To improve your credit score, strive to pay all your bills on time. Nothing dings your score like late payments. If you’re having trouble making payments, now’s the time to contact creditors or service providers to arrange a payment plan or other form of relief.

Along with maintaining a history of on-time payments, start chipping away at any outstanding balances. There are many ways to tackle them, including:

Aside from the positive impact on your credit score, less debt lowers your DTI ratio. Lenders take this into account when determining how much to approve you for.

It depends on the loan program, but most lenders look for a DTI ratio of no more than 45 percent, although some are stricter and cap it at 36 percent. Others are more flexible, and will allow up to 50 percent. You can use this DTI ratio calculator to get a sense of where you stand.

Lastly, avoid taking on any new loans. This will add to your debt load, which increases your DTI ratio and can potentially dent your score. This is especially so if your credit utilization is already high or you can’t handle the additional payments.

3. Get serious about savings

Unless you qualify for a no-down payment mortgage, you’ll need to be ready with considerable upfront cash. Here are some things to save for:

  • Savings for a down payment – As of July 2024, the median down payment on a home was $60,202, according to ATTOM Data Solutions, an analyst of property and real estate data. The good news is that you can get away with putting down as little as 3 percent for a conventional mortgage.
  • Closing costs – The amount of closing costs depends on where you’re buying, but they generally range from two to five percent of the purchase price. Nationally, the average closing costs were $6,905 in 2021, the latest year for which figures were available.
  • Moving costs – Be sure to budget for moving costs as well, especially if you plan to hire a moving company.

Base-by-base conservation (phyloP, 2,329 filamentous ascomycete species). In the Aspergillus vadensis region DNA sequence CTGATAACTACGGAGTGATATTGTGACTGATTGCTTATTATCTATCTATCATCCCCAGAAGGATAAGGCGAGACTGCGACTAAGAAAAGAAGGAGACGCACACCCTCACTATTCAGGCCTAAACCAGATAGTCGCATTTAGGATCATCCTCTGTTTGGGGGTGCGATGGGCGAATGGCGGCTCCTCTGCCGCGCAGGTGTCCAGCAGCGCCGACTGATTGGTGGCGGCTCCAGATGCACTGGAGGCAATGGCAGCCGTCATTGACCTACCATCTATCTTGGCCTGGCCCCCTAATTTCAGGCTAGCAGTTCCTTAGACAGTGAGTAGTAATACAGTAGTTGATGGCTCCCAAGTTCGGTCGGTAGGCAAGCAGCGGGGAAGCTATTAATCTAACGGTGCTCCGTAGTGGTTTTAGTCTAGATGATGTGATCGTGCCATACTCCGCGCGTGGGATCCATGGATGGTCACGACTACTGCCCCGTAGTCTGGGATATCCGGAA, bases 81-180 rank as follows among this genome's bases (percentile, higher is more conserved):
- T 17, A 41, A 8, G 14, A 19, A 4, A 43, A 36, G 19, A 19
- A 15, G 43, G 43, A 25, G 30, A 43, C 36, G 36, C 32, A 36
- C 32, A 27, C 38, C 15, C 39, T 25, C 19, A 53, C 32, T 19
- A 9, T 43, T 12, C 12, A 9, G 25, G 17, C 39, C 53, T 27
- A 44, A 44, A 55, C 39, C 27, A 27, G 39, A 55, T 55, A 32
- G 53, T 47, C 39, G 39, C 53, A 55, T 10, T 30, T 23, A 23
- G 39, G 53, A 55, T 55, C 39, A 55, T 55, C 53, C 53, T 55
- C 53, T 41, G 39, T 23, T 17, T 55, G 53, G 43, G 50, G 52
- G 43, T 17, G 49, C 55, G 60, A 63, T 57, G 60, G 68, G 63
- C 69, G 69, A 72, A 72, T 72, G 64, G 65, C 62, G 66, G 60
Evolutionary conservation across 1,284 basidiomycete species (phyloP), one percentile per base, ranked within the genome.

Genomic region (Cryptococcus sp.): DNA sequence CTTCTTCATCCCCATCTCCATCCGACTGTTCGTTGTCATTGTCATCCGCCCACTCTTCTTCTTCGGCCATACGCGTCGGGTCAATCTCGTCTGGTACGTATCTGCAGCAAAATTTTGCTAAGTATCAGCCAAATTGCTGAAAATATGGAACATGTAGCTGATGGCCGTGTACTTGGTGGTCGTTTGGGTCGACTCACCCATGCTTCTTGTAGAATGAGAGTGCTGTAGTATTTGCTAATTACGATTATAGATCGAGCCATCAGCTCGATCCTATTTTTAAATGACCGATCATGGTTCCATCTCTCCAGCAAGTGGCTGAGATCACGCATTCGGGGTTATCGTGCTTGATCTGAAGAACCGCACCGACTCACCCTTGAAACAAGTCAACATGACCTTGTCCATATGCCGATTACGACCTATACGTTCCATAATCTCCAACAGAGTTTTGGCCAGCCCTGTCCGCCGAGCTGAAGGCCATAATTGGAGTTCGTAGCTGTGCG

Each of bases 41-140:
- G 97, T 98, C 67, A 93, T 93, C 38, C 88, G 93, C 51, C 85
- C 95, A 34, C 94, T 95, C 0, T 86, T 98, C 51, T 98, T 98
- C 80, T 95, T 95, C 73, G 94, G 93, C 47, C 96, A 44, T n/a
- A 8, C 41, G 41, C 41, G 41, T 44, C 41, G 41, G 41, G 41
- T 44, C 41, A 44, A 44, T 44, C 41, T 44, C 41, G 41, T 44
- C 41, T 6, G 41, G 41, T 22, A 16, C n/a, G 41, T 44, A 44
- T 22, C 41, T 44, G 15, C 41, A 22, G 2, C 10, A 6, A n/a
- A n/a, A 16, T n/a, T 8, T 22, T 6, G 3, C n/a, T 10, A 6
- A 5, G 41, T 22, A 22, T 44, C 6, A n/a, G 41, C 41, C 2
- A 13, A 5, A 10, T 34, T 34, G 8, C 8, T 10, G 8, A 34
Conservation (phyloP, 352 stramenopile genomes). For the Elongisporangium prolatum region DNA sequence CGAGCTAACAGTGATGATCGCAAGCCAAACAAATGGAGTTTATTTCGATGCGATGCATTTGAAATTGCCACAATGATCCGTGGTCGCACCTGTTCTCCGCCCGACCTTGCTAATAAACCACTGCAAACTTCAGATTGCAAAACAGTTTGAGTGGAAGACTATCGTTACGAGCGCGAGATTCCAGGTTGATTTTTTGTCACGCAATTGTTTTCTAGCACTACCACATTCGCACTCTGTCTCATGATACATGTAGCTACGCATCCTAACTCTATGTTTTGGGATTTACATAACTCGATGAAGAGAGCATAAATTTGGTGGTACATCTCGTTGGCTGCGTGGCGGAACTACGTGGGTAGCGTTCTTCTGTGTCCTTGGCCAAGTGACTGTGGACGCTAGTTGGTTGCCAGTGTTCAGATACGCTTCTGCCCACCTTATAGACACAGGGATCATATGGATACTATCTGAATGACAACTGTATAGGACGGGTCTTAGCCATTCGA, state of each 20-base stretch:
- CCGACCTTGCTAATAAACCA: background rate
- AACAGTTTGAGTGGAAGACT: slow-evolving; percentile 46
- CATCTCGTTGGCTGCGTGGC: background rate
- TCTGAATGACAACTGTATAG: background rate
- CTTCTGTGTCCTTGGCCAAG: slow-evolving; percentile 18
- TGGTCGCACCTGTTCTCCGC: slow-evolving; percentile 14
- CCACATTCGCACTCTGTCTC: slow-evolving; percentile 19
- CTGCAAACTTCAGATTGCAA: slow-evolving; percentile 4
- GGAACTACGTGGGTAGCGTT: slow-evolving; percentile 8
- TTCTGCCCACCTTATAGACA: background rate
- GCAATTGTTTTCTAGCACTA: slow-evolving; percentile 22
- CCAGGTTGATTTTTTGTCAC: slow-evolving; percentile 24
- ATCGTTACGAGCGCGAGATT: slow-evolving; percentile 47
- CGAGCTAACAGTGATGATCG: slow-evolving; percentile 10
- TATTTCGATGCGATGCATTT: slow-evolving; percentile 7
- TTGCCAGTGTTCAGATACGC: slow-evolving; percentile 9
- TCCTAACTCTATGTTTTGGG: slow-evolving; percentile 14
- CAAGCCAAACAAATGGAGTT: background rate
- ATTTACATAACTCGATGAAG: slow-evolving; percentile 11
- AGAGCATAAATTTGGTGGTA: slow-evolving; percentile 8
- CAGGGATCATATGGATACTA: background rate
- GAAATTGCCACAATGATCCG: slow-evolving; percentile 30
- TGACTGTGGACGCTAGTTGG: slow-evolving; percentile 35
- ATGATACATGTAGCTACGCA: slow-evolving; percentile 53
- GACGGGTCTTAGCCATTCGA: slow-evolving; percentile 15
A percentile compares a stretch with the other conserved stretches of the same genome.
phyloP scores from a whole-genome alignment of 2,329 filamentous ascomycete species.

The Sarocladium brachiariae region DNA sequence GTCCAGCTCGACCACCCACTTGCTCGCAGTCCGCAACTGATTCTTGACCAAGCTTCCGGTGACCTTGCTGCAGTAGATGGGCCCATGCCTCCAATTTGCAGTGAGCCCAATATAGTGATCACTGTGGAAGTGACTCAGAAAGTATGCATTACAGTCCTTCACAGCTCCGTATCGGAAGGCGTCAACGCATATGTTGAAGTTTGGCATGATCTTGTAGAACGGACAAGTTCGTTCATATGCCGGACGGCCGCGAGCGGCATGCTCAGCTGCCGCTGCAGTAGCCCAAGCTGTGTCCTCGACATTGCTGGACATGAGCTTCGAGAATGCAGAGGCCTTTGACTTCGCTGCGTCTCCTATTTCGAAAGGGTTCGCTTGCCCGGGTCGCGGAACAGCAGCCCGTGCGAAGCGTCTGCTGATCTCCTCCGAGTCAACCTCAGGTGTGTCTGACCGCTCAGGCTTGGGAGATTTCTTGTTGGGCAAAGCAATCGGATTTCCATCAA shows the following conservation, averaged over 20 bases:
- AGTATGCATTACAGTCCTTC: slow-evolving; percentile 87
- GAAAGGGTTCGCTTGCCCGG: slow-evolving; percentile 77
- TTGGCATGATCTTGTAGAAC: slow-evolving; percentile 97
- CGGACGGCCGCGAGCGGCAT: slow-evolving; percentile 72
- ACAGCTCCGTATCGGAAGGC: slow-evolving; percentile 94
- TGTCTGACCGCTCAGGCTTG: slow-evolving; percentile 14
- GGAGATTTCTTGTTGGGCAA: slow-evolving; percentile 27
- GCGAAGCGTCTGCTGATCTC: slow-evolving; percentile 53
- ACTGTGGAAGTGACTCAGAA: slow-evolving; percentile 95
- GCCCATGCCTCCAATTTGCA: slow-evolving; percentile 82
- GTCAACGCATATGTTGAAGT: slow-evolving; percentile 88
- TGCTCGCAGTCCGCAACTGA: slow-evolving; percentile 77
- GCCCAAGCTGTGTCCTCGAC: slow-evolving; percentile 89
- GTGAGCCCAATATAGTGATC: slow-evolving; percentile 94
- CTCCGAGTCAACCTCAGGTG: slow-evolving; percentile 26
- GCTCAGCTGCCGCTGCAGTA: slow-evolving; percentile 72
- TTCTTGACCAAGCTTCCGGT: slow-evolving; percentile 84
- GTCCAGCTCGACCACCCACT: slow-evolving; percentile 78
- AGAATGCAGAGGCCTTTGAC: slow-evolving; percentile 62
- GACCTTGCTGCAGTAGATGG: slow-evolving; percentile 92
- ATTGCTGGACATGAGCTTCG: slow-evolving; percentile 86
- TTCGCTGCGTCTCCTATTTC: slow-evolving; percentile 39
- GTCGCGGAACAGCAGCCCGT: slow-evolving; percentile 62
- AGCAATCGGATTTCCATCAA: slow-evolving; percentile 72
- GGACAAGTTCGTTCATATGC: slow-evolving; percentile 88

• General reserves – It’s a good idea to set aside a portion of money to pay for costs like furniture or home repairs.
  • An emergency fundThis should equal about three to six months of your living expenses. 


The percentage of a home purchase price that first-time buyers typically make as a down payment.

Even if you don’t know your homebuying budget or how much house you can afford yet, start saving now. Here are some strategies:

  • Put funds earmarked toward the home purchase in a high-yield savings account.
  • Avoid or cut back on eating out and other discretionary expenses.
  • Cancel unnecessary memberships, services or subscriptions.
  • Sell items you no longer need or want, such as clothing or furniture.

What if I can’t improve my finances?

Due to income, you might be limited in how much you can put toward debt or savings. That’s OK — this could simply mean you need to wait to become a homeowner or need more time to get established in a career and build your earnings.

In the meantime, do everything possible to maintain your credit score. If you can’t afford or don’t qualify for a mortgage now, with good financial habits, you’ll be able to in the future.


  • The amount of money you should have before buying a home depends on your budget (your income, your other obligations), how much home you’d like to buy and the amount of cash you can afford to pay upfront. When buying a home, you need to have enough money for a down payment and closing costs. It’s also important to have money for moving costs and enough savings as a cushion for emergencies.
  • Not outright, certainly, but it’s about enough to cover a down payment. The median sale price of a home in May 2024 was $419,300, according to the National Association of Realtors, and the average down payment is 15 percent as of 2024. A 15 percent down payment on the median-priced home would amount to $62,895. That figure does not include closing costs or moving expenses.
  • The sooner you can start saving for a house, the better. But if you have a lot of debt, it may make more sense to pay down some of it before saving for a house to have a better DTI ratio and qualify for better mortgage rates.